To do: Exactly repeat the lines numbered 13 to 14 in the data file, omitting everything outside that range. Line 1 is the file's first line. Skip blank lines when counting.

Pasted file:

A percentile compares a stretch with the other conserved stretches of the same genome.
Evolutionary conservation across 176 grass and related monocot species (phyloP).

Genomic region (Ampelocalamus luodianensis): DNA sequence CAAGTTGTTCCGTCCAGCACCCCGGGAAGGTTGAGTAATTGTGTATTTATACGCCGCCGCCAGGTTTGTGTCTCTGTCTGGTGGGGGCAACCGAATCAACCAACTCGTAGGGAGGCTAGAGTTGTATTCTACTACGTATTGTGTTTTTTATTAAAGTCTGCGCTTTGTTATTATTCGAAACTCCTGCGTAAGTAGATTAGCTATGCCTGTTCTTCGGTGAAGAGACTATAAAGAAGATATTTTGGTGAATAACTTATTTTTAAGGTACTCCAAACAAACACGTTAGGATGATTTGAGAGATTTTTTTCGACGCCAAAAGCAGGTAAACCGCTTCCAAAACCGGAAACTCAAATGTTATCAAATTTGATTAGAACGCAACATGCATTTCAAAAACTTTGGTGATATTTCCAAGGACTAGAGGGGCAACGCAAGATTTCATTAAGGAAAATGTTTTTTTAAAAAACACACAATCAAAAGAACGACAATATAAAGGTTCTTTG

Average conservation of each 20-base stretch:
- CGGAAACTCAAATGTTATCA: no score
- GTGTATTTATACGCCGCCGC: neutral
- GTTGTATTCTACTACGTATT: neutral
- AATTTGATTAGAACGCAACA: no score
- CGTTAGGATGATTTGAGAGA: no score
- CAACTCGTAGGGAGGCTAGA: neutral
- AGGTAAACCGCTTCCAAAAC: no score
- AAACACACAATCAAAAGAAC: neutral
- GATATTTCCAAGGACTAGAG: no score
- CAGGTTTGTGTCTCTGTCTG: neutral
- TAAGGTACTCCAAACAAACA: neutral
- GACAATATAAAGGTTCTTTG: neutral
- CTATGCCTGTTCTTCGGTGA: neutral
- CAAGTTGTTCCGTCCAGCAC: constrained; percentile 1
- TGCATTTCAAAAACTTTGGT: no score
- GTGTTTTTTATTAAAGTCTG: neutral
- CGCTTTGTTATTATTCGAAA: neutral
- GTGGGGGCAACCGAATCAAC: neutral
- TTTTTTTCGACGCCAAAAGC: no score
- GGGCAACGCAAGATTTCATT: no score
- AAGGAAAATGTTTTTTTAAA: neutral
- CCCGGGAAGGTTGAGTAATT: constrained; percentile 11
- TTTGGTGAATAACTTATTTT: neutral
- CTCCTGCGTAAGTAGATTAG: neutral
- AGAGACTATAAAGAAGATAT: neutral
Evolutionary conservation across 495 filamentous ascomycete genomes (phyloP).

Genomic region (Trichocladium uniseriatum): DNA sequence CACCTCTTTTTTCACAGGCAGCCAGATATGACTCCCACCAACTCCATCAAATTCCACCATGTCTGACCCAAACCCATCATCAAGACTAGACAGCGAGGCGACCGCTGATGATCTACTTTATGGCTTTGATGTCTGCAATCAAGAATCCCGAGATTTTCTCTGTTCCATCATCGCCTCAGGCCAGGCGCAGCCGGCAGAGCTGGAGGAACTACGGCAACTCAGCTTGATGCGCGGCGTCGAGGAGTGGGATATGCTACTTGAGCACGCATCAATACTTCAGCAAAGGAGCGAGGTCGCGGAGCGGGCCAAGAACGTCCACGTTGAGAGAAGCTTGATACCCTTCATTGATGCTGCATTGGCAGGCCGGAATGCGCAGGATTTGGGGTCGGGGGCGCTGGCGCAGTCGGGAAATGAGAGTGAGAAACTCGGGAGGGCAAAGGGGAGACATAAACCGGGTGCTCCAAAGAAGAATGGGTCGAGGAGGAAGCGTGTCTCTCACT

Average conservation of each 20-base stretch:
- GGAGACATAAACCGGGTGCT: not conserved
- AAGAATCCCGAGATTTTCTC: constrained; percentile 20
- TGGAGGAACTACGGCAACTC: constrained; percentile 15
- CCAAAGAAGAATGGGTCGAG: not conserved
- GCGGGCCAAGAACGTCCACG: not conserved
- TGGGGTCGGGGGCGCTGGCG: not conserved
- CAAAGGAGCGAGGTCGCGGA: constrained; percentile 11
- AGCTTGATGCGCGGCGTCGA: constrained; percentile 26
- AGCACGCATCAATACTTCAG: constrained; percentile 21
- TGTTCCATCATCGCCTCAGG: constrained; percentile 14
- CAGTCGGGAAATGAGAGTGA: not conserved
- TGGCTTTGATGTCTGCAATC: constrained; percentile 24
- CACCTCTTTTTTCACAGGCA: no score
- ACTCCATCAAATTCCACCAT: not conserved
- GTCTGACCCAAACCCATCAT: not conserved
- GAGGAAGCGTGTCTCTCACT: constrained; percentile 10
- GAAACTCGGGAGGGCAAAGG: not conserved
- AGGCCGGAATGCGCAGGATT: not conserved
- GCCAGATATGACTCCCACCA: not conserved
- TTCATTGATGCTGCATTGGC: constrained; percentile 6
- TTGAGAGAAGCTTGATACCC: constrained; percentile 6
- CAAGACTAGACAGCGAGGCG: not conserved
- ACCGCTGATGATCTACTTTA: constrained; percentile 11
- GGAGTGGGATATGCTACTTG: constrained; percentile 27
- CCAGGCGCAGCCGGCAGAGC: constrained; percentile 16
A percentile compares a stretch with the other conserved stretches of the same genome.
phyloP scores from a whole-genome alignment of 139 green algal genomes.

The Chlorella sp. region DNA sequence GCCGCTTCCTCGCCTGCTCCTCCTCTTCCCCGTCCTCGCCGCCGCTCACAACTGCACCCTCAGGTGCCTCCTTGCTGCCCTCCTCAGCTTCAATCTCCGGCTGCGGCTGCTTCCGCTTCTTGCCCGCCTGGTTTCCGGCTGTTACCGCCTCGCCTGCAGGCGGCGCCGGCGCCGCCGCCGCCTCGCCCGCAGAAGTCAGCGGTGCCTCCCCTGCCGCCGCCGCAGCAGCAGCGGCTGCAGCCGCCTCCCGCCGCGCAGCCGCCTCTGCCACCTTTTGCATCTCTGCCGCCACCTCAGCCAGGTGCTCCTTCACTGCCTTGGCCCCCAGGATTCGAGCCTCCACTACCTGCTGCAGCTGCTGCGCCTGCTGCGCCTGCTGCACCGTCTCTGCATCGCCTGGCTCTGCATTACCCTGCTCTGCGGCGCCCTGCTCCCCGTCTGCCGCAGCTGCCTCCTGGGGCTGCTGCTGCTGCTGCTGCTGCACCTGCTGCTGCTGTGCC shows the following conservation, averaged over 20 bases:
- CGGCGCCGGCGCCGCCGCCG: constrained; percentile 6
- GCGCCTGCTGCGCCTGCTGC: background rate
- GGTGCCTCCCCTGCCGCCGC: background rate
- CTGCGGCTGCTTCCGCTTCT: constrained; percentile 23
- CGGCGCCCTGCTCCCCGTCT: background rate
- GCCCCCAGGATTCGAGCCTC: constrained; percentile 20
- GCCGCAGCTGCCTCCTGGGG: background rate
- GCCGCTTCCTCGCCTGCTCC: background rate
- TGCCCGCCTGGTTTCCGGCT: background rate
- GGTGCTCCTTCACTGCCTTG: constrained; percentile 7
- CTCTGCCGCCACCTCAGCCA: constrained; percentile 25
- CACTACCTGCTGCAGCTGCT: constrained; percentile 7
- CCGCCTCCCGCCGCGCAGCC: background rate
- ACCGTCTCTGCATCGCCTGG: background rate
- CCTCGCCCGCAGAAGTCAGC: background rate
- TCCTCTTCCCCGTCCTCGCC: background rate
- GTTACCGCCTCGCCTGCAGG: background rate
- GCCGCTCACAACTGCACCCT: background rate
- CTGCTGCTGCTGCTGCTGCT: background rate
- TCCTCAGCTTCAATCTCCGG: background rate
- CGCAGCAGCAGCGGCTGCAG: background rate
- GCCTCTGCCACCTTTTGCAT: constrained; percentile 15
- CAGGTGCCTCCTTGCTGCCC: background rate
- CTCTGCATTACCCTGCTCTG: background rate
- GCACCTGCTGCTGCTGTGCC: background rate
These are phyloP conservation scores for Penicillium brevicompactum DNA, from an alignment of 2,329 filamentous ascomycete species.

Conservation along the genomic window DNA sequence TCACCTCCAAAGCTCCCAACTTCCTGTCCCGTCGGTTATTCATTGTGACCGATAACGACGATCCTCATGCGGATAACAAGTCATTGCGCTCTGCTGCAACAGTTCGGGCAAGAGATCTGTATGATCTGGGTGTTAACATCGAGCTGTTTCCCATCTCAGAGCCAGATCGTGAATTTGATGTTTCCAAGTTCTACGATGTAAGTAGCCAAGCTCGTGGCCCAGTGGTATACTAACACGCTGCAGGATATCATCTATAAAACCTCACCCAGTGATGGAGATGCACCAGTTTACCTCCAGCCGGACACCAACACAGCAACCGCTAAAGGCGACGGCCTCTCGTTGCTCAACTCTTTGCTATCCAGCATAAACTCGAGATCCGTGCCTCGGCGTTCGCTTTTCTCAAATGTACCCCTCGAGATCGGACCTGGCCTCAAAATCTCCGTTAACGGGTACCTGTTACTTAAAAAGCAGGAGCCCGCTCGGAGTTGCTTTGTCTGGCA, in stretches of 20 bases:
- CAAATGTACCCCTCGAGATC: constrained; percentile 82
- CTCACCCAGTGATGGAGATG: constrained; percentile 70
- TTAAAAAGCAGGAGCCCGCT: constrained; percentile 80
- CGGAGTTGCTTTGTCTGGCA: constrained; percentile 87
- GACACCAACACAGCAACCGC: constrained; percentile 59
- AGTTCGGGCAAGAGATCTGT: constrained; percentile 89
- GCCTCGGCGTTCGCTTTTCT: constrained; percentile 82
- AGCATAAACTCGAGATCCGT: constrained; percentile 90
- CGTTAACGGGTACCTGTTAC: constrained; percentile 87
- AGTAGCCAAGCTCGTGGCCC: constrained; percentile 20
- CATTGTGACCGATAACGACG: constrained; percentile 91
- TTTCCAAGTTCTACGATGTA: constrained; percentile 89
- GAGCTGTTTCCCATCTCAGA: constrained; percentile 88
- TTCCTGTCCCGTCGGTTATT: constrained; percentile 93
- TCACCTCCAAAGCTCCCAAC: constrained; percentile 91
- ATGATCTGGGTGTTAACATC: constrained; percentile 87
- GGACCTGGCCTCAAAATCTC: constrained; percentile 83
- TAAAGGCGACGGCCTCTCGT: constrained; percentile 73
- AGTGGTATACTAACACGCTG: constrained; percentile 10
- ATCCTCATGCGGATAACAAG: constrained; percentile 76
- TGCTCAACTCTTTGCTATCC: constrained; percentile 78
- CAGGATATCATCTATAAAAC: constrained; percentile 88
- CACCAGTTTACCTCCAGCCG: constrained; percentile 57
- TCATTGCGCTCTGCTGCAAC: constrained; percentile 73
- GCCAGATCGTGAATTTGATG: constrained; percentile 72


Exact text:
- GATATTTCCAAGGACTAGAG: no score
- CAGGTTTGTGTCTCTGTCTG: neutral